Did you know that in the United States Indigenous people are rarely discussed in classrooms outside of 19th century context? Or that Indigenous students and staff often report moments of cultural discomfort, racism, and microaggressions by their fellow non-Indigenous staff and peers? Unfortunately, United States schools have a long and complex history with colonization, and were used to assimilate Indigenous people and decimate long-standing cultural practices. Today, schools carry this legacy and constitute another environment in which indigenous students and staff rarely see themselves reflected in the instructional content or practices employed.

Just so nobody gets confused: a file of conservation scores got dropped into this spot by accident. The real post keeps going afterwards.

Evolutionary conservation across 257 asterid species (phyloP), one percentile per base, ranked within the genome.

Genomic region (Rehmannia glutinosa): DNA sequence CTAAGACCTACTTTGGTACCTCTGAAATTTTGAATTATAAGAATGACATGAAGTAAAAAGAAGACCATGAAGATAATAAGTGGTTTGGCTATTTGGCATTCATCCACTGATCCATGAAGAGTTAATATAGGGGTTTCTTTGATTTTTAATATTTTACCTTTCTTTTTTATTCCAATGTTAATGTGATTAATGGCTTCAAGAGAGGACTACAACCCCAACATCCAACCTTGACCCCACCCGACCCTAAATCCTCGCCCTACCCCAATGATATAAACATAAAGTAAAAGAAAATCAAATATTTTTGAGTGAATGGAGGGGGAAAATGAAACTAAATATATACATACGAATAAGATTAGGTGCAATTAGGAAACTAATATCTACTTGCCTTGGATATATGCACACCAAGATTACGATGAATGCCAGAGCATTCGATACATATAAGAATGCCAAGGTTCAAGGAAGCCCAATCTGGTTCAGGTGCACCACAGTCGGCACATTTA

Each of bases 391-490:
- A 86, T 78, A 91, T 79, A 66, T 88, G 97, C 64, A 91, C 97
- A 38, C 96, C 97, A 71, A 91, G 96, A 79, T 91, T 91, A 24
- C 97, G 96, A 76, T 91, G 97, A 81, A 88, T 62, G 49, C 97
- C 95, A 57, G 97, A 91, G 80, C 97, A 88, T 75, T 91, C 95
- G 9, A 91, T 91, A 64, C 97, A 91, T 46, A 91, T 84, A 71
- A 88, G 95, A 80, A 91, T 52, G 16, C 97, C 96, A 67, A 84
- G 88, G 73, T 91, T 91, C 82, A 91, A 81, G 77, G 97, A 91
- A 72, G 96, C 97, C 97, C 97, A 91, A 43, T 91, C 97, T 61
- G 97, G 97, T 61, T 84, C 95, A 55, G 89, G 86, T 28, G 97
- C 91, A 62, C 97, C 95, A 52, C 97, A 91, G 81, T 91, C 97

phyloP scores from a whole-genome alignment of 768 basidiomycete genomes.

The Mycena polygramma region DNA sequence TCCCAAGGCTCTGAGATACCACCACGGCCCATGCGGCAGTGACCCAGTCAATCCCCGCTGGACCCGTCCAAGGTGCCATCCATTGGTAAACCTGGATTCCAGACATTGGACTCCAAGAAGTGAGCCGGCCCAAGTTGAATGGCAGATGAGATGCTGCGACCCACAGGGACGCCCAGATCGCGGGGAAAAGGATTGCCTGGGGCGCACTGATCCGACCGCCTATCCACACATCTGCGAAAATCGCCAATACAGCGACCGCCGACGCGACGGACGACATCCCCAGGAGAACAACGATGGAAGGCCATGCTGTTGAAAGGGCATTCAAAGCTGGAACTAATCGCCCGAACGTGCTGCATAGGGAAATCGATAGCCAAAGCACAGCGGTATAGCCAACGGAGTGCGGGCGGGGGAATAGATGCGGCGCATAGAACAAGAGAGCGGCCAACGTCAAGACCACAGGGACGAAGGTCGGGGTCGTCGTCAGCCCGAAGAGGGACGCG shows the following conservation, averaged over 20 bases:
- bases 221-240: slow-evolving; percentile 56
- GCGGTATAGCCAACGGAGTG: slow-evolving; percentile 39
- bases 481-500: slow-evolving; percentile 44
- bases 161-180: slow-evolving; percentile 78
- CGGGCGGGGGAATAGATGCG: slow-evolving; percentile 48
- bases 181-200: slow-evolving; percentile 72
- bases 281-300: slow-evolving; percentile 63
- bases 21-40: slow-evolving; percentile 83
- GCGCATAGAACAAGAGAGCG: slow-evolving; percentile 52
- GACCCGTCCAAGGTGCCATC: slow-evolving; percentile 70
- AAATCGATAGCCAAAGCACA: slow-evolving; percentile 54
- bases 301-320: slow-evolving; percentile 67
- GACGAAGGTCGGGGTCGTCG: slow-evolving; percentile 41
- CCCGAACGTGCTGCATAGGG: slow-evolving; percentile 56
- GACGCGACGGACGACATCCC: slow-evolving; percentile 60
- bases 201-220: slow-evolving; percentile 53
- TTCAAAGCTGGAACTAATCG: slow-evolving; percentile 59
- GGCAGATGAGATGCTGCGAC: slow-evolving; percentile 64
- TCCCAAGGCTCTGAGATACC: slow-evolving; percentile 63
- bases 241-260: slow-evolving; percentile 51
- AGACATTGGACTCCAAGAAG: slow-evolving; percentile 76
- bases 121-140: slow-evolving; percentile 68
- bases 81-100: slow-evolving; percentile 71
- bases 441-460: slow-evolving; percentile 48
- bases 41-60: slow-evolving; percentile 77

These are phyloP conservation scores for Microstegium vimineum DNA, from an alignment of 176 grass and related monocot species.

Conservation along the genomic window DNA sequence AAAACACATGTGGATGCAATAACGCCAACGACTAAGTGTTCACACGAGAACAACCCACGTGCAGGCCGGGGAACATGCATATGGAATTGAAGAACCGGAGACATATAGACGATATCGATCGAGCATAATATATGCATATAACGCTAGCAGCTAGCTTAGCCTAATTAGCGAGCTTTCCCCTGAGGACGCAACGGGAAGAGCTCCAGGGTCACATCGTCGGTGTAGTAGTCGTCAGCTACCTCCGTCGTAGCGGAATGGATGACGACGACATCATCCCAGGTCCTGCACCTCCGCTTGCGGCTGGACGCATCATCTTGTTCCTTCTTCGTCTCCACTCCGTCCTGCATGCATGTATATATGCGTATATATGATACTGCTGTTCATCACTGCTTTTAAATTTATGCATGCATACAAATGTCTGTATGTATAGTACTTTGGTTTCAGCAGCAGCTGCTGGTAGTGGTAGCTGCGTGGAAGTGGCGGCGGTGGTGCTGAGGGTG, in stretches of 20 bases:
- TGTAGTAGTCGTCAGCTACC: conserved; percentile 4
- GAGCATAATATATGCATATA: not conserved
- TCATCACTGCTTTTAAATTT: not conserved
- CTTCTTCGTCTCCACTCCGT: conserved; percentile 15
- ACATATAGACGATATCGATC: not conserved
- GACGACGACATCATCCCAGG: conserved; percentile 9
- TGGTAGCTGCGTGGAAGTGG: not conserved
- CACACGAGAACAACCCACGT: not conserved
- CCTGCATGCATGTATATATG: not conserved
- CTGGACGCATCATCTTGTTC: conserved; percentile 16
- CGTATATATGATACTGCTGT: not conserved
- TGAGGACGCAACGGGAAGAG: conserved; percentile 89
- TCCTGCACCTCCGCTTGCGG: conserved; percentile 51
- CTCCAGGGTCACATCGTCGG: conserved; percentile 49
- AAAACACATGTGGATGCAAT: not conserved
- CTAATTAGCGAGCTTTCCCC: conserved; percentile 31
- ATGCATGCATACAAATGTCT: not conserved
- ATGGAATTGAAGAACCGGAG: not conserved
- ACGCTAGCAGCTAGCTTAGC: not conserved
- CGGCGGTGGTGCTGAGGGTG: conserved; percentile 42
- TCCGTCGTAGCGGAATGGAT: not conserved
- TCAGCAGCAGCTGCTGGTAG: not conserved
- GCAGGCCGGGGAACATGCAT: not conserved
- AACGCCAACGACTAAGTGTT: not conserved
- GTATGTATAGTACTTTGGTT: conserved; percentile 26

In this interactive workshop we will discuss this history and the concept of decolonization. We also will explore resources and strategies to decolonize your classroom and related practices for both staff and students. As education looks forward to the future, decolonization will be essential to best teach all of our students.
This workshop is free for K12 teachers and educators. Pre-registration is required. Space is limited. Participating teachers will receive a $200 stipend. This program is generously supported by the Institute of Museum and Library Services (IMLS)